The Daily Stream: Laura, A Strange Experiment In Love ... And Murder!

(Welcome to The Daily Stream, an ongoing series in which the /Film team shares what they've been watching, why it's worth checking out, and where you can stream it.)

The Movie: "Laura"

Where You Can Stream It: Criterion Channel

The Pitch: Directed by Otto Preminger and released in 1944, "Laura" is, simply put, the story of a detective who falls in love with the woman whose murder he's investigating.

Based on the 1943 novel of the same name by Vera Caspary, the story follows Detective Lieutenant Mark McPherson (Dana Andrews) as he investigates the murder of one Laura Hunt (played by the captivating Gene Tierney in flashbacks). The more he learns about her from her old flames, friends, and fiancé (a very young Vincent Price, FYI), the more he falls in love with her. But can he solve the mystery of her murder?

Why It's Essential Viewing

Let me start off by saying if you know nothing about this movie, good. Go into it completely blind. Stop reading right now, and come back once you've checked it out on Criterion Channel.

I'm not joking. It may have come out in 1944, but enough people don't know it exists to give anyone the opportunity to see it through fresh eyes for the first time. You won't regret it.

"Laura" breaks with convention every chance it gets, and it does so exquisitely. Preminger's a deft hand at creating a haunting portrait of a woman that's so captivating — made that much easier by virtue of Gene Tierney's exceptional performance as the titular Laura — you'll get lost in its barely noticeable tonal shifts. It ebbs and flows with such ease, gliding effortlessly through points of view, and faking the audience out every chance it gets. 

Ok, enough of the hyperbolic praise, however justified.

"Laura" is an absolute banger. Am I biased because it's my absolute favorite film noir? Perhaps. But it was recommended to me by Noirvember creator and film noir aficionado Marya E. Gates a few years ago, and I've been eternally grateful ever since. She encouraged me to go in blind, and my god was I not disappointed.

Murder Is My Favorite Crime

So if you're still here, you've seen "Laura" already. Or you don't care about 77-year-old spoilers. Honestly, I can't blame you.

Regardless, This movie is absolutely stunning. It starts off as a murder mystery, slowly taking you through the late Laura Hunt's life by way of stories (and flashbacks) from her former beau, the cantankerous Waldo Lydecker (Clifton Webb). Waldo's a journalist and radio personality who boasts of making an obscene 50 cents per word in 1944 (which would translate to $7.86 USD today, making a piece this length worth approximately $7,860 ... now I'm sad). His earning potential is as much a part of his personality as his walking stick or his disdain for ordinary human beings.

Waldo tells Detective McPherson all about Laura — how they met, where they went for dinner, what their experience was like while he groomed her, essentially. He helped her get ahead in her career, and, as all egomaniacal men are wont to do, took complete credit for her success.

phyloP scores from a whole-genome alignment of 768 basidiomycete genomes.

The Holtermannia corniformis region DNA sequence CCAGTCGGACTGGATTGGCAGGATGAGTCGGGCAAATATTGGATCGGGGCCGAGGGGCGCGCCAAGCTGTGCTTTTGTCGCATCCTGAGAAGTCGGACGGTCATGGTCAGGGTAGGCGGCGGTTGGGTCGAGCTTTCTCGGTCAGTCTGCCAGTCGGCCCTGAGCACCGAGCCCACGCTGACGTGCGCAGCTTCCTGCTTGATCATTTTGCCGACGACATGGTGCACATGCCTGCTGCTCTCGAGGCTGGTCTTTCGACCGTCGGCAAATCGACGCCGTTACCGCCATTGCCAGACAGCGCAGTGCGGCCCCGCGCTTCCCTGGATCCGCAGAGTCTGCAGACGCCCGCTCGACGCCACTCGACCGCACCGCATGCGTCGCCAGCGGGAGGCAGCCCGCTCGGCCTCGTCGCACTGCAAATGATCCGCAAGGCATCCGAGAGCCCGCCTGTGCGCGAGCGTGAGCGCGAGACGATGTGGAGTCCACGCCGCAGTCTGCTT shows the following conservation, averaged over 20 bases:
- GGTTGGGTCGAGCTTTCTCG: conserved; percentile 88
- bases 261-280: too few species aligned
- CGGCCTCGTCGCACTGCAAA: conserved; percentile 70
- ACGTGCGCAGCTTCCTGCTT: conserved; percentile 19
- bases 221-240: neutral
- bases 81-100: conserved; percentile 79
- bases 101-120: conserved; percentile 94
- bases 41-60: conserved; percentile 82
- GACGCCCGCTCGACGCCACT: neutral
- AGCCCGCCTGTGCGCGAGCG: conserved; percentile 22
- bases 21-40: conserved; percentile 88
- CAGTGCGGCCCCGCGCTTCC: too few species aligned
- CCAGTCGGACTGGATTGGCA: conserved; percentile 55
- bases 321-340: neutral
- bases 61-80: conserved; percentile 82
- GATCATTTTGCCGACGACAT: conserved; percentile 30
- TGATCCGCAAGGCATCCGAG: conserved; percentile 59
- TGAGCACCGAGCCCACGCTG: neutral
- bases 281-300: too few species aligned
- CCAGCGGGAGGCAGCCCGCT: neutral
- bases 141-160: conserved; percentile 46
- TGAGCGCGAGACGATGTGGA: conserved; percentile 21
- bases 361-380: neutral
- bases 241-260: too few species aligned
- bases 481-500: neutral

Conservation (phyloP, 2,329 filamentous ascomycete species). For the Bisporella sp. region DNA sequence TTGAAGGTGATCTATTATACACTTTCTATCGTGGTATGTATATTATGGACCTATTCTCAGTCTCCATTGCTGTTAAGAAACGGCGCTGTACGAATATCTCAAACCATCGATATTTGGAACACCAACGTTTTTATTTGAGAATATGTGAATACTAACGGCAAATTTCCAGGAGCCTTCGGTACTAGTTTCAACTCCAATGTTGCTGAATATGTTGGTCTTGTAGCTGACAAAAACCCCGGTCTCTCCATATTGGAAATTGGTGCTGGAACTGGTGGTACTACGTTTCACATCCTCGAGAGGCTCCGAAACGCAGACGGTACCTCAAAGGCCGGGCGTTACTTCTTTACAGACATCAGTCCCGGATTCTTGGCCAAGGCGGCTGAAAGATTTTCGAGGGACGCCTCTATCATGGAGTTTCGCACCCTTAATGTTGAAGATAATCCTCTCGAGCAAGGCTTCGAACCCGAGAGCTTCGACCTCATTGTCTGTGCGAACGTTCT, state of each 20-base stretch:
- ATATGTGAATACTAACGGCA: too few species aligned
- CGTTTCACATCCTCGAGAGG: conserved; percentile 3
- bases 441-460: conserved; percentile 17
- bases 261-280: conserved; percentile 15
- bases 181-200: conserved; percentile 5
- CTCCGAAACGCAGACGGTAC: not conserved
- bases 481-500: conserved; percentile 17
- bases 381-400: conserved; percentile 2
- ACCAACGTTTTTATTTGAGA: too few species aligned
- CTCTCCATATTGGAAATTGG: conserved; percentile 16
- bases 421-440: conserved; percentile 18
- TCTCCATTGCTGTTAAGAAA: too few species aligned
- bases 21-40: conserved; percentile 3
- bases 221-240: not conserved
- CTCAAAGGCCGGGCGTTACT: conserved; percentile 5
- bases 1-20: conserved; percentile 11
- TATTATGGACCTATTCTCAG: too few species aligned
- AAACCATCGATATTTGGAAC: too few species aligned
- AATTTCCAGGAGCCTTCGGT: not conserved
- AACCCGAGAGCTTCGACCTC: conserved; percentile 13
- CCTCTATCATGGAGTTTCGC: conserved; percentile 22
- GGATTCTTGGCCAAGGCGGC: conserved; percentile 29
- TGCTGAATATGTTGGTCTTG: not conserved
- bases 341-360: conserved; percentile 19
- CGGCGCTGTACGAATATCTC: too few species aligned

Clifton Webb's portrayal of Waldo is magnificently queer-coded and delightfully sardonic. He's a perfect villain in part because he's loathsome while still being entertaining from the very start, and at the time was unassuming. He almost didn't get the job because he was perceived as being too "effeminate," according to 20th Century Fox chief at the time, Darryl F. Zanuck.

Waldo is probably one of my favorite characters in the entire film for one simple reason: he's our gateway not only to the story but breaking with the conventions of the genre as they were understood at the time. Voiceovers and flashbacks are a staple of many film noirs, though not a necessity. There is truly no one right or wrong way to make a film noir, stylistically, thematically, narratively, or otherwise. But what seems to be most common is that the protagonist of the story is usually the one doing the voiceover. Not the villain. And while there was a trend towards having a dead person do the narration, again, that was seldom the villain's duty.

Old Waldo over here definitely did things differently.

Like I said, when "Laura" makes you think it's gonna zig, it zags!

The murder mystery stealthily and ever so delicately becomes a haunting love story. McPherson falls in love with Laura the more he learns about her. She's managed to shake him to his very core from beyond the grave. Or so he thought. That is until she comes home and the poor guy thinks he's seen a ghost.

Enter the next zag, wherein "Laura" ever so briefly presents as a ghost story. If you've gone in blind, that's where this effect really sinks in. May actually give you the chills, even for a second. And that's how you know that you can't predict what's going to happen next. Or maybe you can, but half the fun of watching a movie is surrendering to it and taking the Leap of Faith. "Laura" is worth that leap, I promise you.

Perfect for those long rainy nights we've all come to expect from November, "Laura" will keep you enthralled and guessing what's next at every turn.